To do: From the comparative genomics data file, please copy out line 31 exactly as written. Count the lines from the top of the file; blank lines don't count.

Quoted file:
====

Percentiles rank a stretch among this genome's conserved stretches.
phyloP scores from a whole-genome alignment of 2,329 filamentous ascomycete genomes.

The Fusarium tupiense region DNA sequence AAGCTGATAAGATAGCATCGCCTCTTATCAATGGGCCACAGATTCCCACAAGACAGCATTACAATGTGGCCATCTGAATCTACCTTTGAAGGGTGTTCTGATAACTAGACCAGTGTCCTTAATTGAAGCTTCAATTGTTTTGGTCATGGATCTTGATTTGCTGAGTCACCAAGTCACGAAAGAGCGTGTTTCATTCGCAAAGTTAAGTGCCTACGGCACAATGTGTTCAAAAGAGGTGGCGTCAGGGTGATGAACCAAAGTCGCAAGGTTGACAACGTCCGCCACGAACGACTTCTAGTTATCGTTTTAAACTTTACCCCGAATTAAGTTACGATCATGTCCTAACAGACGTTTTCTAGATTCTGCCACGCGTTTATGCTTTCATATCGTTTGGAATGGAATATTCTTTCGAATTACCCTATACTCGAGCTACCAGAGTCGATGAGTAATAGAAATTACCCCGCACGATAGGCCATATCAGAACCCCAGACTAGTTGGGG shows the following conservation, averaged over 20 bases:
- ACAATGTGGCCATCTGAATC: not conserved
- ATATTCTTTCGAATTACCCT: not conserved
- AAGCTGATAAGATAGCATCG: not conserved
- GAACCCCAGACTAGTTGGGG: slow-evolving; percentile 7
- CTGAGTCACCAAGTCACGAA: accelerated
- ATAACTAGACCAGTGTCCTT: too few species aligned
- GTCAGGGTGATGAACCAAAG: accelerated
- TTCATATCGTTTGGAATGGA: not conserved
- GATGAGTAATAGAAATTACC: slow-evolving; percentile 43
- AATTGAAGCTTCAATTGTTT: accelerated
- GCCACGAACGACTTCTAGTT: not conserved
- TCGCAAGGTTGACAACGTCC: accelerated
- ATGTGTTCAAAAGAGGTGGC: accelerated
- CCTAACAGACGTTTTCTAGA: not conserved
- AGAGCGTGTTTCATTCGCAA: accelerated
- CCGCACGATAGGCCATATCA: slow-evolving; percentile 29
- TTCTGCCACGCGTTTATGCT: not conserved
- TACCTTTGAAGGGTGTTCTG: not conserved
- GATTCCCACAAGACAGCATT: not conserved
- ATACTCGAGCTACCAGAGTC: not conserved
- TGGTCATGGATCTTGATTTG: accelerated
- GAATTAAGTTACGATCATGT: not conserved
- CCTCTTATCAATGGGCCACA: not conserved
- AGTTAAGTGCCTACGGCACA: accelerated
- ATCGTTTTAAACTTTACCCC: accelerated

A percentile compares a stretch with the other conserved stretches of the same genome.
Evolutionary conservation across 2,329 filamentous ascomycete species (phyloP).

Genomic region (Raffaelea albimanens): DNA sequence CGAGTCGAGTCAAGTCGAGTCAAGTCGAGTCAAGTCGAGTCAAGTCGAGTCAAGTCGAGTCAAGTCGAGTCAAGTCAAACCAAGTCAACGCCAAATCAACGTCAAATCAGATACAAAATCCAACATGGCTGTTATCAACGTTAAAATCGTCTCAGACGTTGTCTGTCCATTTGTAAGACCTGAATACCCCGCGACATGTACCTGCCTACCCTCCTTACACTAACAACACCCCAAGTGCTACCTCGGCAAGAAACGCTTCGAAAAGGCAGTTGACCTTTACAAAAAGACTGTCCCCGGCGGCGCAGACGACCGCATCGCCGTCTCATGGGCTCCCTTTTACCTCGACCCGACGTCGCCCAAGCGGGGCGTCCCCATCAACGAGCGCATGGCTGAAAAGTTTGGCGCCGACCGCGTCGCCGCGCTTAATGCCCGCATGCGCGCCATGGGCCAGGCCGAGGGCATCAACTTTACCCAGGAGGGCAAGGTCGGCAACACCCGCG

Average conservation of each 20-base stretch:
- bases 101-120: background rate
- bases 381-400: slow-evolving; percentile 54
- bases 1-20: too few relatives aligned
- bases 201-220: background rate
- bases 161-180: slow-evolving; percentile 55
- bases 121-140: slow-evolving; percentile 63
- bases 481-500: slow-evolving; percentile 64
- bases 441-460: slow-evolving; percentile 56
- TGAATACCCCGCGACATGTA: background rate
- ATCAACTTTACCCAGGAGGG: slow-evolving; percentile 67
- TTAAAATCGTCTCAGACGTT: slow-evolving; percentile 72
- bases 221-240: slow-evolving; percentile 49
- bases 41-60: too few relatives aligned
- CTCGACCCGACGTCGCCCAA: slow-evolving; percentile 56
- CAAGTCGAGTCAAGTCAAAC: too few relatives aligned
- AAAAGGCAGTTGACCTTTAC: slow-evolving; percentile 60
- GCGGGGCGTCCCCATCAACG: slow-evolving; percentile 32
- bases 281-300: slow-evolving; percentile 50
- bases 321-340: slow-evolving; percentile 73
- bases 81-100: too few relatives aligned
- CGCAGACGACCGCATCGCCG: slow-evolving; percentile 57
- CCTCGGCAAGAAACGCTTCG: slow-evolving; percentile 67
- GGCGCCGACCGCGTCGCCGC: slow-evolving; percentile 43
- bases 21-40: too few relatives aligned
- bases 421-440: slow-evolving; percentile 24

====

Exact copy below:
Genomic region (Raffaelea albimanens): DNA sequence CGAGTCGAGTCAAGTCGAGTCAAGTCGAGTCAAGTCGAGTCAAGTCGAGTCAAGTCGAGTCAAGTCGAGTCAAGTCAAACCAAGTCAACGCCAAATCAACGTCAAATCAGATACAAAATCCAACATGGCTGTTATCAACGTTAAAATCGTCTCAGACGTTGTCTGTCCATTTGTAAGACCTGAATACCCCGCGACATGTACCTGCCTACCCTCCTTACACTAACAACACCCCAAGTGCTACCTCGGCAAGAAACGCTTCGAAAAGGCAGTTGACCTTTACAAAAAGACTGTCCCCGGCGGCGCAGACGACCGCATCGCCGTCTCATGGGCTCCCTTTTACCTCGACCCGACGTCGCCCAAGCGGGGCGTCCCCATCAACGAGCGCATGGCTGAAAAGTTTGGCGCCGACCGCGTCGCCGCGCTTAATGCCCGCATGCGCGCCATGGGCCAGGCCGAGGGCATCAACTTTACCCAGGAGGGCAAGGTCGGCAACACCCGCG